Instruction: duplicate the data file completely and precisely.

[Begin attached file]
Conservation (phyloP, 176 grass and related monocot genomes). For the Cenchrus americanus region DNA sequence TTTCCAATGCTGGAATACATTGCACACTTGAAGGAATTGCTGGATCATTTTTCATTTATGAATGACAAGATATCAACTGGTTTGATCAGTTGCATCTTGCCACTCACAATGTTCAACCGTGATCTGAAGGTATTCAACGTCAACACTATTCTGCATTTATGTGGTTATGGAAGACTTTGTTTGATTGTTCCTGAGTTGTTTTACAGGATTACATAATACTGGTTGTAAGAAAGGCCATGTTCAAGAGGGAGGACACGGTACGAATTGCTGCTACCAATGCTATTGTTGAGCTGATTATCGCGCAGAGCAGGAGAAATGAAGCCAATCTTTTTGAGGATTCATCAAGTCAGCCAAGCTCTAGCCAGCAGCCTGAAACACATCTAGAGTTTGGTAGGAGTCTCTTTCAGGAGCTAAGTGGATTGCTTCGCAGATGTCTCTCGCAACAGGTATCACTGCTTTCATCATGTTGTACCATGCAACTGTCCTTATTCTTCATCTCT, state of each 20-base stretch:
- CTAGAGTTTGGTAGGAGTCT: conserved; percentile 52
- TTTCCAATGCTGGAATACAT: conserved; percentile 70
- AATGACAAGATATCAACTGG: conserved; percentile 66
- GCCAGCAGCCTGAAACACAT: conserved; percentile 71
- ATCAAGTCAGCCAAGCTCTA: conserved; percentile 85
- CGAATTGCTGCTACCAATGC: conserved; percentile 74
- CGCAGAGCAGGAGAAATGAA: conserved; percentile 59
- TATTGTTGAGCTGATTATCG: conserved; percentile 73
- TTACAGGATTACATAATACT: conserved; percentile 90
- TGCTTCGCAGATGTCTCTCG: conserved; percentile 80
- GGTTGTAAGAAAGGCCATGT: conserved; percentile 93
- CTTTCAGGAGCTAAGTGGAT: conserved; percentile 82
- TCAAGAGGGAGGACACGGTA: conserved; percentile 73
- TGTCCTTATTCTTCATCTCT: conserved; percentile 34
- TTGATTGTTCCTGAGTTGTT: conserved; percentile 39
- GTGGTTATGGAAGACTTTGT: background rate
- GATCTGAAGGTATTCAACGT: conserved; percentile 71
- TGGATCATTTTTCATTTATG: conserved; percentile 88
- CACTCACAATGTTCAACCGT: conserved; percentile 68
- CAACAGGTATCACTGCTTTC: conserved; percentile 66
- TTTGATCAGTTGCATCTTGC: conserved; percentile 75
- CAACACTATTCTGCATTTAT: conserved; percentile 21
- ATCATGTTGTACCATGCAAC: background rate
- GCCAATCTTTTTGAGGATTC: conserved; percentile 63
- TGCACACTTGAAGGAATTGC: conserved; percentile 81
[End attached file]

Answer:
Conservation (phyloP, 176 grass and related monocot genomes). For the Cenchrus americanus region DNA sequence TTTCCAATGCTGGAATACATTGCACACTTGAAGGAATTGCTGGATCATTTTTCATTTATGAATGACAAGATATCAACTGGTTTGATCAGTTGCATCTTGCCACTCACAATGTTCAACCGTGATCTGAAGGTATTCAACGTCAACACTATTCTGCATTTATGTGGTTATGGAAGACTTTGTTTGATTGTTCCTGAGTTGTTTTACAGGATTACATAATACTGGTTGTAAGAAAGGCCATGTTCAAGAGGGAGGACACGGTACGAATTGCTGCTACCAATGCTATTGTTGAGCTGATTATCGCGCAGAGCAGGAGAAATGAAGCCAATCTTTTTGAGGATTCATCAAGTCAGCCAAGCTCTAGCCAGCAGCCTGAAACACATCTAGAGTTTGGTAGGAGTCTCTTTCAGGAGCTAAGTGGATTGCTTCGCAGATGTCTCTCGCAACAGGTATCACTGCTTTCATCATGTTGTACCATGCAACTGTCCTTATTCTTCATCTCT, state of each 20-base stretch:
- CTAGAGTTTGGTAGGAGTCT: conserved; percentile 52
- TTTCCAATGCTGGAATACAT: conserved; percentile 70
- AATGACAAGATATCAACTGG: conserved; percentile 66
- GCCAGCAGCCTGAAACACAT: conserved; percentile 71
- ATCAAGTCAGCCAAGCTCTA: conserved; percentile 85
- CGAATTGCTGCTACCAATGC: conserved; percentile 74
- CGCAGAGCAGGAGAAATGAA: conserved; percentile 59
- TATTGTTGAGCTGATTATCG: conserved; percentile 73
- TTACAGGATTACATAATACT: conserved; percentile 90
- TGCTTCGCAGATGTCTCTCG: conserved; percentile 80
- GGTTGTAAGAAAGGCCATGT: conserved; percentile 93
- CTTTCAGGAGCTAAGTGGAT: conserved; percentile 82
- TCAAGAGGGAGGACACGGTA: conserved; percentile 73
- TGTCCTTATTCTTCATCTCT: conserved; percentile 34
- TTGATTGTTCCTGAGTTGTT: conserved; percentile 39
- GTGGTTATGGAAGACTTTGT: background rate
- GATCTGAAGGTATTCAACGT: conserved; percentile 71
- TGGATCATTTTTCATTTATG: conserved; percentile 88
- CACTCACAATGTTCAACCGT: conserved; percentile 68
- CAACAGGTATCACTGCTTTC: conserved; percentile 66
- TTTGATCAGTTGCATCTTGC: conserved; percentile 75
- CAACACTATTCTGCATTTAT: conserved; percentile 21
- ATCATGTTGTACCATGCAAC: background rate
- GCCAATCTTTTTGAGGATTC: conserved; percentile 63
- TGCACACTTGAAGGAATTGC: conserved; percentile 81